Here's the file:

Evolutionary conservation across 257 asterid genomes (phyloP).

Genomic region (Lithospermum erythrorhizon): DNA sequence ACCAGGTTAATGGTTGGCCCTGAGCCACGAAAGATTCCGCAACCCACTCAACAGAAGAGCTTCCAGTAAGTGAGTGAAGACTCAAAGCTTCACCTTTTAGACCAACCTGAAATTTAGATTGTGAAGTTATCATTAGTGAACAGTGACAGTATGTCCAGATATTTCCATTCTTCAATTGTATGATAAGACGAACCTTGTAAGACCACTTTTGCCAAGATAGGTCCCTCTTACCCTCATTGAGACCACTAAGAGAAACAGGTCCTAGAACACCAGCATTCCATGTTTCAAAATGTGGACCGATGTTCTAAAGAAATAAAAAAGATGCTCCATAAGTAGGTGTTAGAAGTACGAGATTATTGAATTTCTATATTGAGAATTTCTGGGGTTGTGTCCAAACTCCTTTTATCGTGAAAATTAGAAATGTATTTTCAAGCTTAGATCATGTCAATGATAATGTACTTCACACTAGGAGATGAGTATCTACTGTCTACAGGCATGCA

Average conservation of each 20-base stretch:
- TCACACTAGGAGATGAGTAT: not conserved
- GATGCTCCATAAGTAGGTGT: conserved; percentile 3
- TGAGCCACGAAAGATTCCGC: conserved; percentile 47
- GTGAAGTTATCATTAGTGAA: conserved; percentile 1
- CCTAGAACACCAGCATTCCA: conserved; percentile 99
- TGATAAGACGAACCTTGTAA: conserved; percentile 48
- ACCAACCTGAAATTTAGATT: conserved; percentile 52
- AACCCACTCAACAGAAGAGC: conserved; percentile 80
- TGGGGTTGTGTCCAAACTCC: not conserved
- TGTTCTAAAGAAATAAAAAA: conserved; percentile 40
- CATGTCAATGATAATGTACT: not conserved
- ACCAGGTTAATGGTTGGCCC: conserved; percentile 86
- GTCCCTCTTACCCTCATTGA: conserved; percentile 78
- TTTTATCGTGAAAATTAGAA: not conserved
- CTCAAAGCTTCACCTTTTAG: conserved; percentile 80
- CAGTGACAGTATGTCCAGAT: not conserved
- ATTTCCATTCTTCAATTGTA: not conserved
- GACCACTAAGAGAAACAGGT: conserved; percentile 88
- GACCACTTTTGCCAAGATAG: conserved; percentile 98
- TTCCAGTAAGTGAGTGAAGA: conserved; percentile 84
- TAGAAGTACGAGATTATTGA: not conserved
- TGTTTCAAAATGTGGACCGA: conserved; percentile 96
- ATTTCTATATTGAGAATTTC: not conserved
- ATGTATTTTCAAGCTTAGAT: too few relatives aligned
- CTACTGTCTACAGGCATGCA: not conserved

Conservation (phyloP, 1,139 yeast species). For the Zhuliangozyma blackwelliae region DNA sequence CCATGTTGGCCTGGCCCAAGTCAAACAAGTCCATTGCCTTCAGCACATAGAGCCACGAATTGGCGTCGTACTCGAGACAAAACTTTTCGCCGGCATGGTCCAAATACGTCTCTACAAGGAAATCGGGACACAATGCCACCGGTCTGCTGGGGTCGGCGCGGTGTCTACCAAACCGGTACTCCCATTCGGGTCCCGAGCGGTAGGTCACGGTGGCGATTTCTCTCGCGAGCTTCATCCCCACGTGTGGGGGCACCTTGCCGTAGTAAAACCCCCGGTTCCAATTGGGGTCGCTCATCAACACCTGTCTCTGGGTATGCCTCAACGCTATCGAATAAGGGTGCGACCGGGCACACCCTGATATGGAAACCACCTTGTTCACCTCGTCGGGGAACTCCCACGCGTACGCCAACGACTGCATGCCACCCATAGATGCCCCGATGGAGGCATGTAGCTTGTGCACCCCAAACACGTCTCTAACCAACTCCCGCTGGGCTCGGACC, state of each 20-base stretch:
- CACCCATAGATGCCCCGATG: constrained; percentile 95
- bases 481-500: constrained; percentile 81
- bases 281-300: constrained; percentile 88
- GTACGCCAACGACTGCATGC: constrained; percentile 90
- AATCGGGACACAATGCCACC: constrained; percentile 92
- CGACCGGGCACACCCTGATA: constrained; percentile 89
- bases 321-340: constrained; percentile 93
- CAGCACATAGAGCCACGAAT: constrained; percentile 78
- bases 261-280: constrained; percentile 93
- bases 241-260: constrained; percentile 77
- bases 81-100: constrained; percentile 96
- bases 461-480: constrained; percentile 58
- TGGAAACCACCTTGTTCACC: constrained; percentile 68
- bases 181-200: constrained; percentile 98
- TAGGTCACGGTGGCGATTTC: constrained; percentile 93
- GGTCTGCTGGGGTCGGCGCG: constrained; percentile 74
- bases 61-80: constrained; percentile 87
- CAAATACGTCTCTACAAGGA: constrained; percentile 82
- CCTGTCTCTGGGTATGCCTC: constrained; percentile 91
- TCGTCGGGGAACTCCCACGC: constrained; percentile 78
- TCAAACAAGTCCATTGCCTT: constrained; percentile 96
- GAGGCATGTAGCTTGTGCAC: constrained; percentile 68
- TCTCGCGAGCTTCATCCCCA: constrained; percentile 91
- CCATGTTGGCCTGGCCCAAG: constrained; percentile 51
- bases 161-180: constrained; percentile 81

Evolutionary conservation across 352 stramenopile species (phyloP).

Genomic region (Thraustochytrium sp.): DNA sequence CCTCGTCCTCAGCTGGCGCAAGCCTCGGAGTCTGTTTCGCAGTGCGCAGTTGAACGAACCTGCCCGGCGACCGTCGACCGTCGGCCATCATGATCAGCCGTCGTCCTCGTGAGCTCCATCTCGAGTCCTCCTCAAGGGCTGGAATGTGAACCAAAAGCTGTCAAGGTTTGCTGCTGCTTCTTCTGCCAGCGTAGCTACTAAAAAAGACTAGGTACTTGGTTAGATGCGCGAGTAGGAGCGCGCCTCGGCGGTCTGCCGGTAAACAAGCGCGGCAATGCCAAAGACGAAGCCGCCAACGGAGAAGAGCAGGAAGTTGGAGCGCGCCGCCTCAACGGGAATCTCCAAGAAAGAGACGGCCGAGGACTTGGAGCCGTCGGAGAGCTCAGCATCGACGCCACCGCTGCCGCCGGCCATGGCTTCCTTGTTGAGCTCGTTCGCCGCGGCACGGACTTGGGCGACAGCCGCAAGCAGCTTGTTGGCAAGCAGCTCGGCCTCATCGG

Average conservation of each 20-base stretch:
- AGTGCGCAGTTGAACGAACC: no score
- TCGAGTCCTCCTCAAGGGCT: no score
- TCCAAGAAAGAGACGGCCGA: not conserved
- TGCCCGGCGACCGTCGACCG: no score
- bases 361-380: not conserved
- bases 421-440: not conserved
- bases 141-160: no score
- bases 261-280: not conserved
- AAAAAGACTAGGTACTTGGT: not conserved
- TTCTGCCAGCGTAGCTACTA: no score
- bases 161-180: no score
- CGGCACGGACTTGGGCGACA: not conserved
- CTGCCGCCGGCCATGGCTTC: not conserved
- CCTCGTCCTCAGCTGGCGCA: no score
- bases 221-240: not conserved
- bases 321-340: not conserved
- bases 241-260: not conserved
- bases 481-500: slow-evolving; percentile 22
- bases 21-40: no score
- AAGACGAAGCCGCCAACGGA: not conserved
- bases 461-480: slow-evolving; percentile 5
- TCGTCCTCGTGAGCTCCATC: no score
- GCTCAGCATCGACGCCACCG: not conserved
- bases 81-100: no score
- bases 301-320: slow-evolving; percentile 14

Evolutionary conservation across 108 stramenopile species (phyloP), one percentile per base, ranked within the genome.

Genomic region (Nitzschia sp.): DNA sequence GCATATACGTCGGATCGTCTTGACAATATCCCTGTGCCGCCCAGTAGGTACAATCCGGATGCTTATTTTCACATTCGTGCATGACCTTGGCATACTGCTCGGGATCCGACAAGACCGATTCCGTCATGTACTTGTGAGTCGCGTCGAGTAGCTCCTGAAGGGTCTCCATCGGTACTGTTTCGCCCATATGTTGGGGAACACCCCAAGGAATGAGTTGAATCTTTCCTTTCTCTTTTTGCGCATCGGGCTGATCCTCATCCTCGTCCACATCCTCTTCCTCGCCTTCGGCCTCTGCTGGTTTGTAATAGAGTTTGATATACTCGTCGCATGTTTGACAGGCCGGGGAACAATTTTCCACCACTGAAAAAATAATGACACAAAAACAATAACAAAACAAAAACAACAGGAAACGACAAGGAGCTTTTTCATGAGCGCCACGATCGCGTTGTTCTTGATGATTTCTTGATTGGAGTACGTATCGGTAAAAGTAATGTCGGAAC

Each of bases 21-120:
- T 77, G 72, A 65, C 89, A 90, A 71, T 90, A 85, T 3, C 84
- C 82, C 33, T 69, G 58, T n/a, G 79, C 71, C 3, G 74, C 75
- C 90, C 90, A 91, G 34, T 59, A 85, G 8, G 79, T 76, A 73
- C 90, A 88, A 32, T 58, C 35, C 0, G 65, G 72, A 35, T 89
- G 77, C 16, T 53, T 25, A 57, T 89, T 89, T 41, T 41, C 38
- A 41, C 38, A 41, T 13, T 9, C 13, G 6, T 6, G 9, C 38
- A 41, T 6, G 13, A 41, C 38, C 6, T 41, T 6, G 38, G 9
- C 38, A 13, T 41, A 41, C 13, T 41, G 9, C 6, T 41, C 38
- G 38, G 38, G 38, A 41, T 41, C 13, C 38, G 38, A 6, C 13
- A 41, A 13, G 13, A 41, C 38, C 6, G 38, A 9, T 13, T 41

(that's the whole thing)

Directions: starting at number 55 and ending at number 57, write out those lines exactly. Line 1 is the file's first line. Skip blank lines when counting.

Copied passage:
Evolutionary conservation across 352 stramenopile species (phyloP).

Genomic region (Thraustochytrium sp.): DNA sequence CCTCGTCCTCAGCTGGCGCAAGCCTCGGAGTCTGTTTCGCAGTGCGCAGTTGAACGAACCTGCCCGGCGACCGTCGACCGTCGGCCATCATGATCAGCCGTCGTCCTCGTGAGCTCCATCTCGAGTCCTCCTCAAGGGCTGGAATGTGAACCAAAAGCTGTCAAGGTTTGCTGCTGCTTCTTCTGCCAGCGTAGCTACTAAAAAAGACTAGGTACTTGGTTAGATGCGCGAGTAGGAGCGCGCCTCGGCGGTCTGCCGGTAAACAAGCGCGGCAATGCCAAAGACGAAGCCGCCAACGGAGAAGAGCAGGAAGTTGGAGCGCGCCGCCTCAACGGGAATCTCCAAGAAAGAGACGGCCGAGGACTTGGAGCCGTCGGAGAGCTCAGCATCGACGCCACCGCTGCCGCCGGCCATGGCTTCCTTGTTGAGCTCGTTCGCCGCGGCACGGACTTGGGCGACAGCCGCAAGCAGCTTGTTGGCAAGCAGCTCGGCCTCATCGG

Average conservation of each 20-base stretch: